The following year, while staying at John’s cabin, we were cutting firewood and discussing the empty lot next to John’s. It was apparently for sale and seemingly fit our needs. We knew the territory and the deer population at the time was okay, if not robust.
As fate would have it, Dave cut his hand while sharpening a chainsaw and needed stitches. Larry was going to take him to the Dr in Port Loring to get repairs. Since they would be in town anyway, on a whim it was suggested they visit a real estate office and see how much the property next door was listed for. By the end of the day, Dave had several stitches and we owned a piece of property for the princely sum of $13000. We now had less than $2000 each invested and a lifetime of memories yet to come.
Over the course of the next 12 months, a design was developed, and a plan underway to build a cabin on our new property on Ranger Bay. Soon we would be known as the Ranger Bay Boys.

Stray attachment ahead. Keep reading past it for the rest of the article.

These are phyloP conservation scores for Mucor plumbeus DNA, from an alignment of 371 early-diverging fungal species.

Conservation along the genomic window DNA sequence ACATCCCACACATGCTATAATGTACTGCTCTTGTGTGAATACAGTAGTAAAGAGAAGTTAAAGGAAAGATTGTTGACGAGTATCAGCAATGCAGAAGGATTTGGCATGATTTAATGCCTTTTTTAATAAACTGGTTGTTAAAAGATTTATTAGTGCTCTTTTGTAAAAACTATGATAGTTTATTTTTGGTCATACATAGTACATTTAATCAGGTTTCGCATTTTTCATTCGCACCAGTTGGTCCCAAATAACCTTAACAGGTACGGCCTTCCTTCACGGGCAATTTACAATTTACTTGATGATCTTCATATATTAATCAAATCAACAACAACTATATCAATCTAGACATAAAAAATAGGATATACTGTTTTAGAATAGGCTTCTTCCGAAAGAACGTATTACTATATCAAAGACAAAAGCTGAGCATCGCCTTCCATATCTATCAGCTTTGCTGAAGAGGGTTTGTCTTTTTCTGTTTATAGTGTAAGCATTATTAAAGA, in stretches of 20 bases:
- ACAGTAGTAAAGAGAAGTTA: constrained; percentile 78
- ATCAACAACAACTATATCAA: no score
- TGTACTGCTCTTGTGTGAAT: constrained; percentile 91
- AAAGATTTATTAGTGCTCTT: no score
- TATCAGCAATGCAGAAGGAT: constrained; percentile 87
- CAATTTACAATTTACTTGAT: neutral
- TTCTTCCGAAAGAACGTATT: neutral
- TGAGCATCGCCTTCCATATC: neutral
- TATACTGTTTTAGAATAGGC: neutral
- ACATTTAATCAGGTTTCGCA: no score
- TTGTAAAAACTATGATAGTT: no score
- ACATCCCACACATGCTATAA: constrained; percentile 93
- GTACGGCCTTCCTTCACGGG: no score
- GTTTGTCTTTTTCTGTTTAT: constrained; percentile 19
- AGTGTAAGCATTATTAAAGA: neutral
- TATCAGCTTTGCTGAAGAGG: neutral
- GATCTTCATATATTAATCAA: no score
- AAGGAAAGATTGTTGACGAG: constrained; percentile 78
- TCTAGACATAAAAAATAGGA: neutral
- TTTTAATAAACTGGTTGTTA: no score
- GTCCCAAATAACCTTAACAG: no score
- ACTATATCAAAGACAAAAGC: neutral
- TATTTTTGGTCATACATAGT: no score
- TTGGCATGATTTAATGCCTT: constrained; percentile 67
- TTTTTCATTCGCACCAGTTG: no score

In the spring of 1993, 2 things happened to change my life dramatically.
Construction was to begin the last weekend in April. About a couple of weeks earlier, my father suffered a massive stroke and was on life support. Sadly he succumbed to the damage the stroke had inflicted and would be buried the weekend we were to begin construction. It would be one of the few work weekends I would miss in the next 30 years. I regret that Dad never lived long enough to see it. He would have loved it. I missed out on a lot of memories with him as a result – and so did his grandchildren.
We would build the cabin ourselves. While I didn’t personally have any experience in construction, Russ had built a couple of houses for his family and Larry was a builder by trade. We were in good hands. What an adventure this would turn into.
Over the course of the next couple of years, we built a 2 story, 4 bedroom cottage overlooking Ranger Bay, on the Pickerel River system on Lake Kawigimog. It was built as a hunt camp, but morphed into a cottage that our families enjoyed many times over the summer months. Never an argument among us, we timeshared the summer weeks and spent countless hours together as a group building, fishing, hunting, repairing, laughing and playing cards.
Over the years the core partners have not changed, but a couple of changes to the group added to the fun. Dave Beynon wanted out a few years after joining and moved to western Canada with his family. Dave was a great guy in the woods. He knew his way around and was an excellent shot, despite losing an eye playing hockey when he was younger. Dave has a very close family and he felt the best place for them at the time was in Saskatchewan. Soon after, they moved west.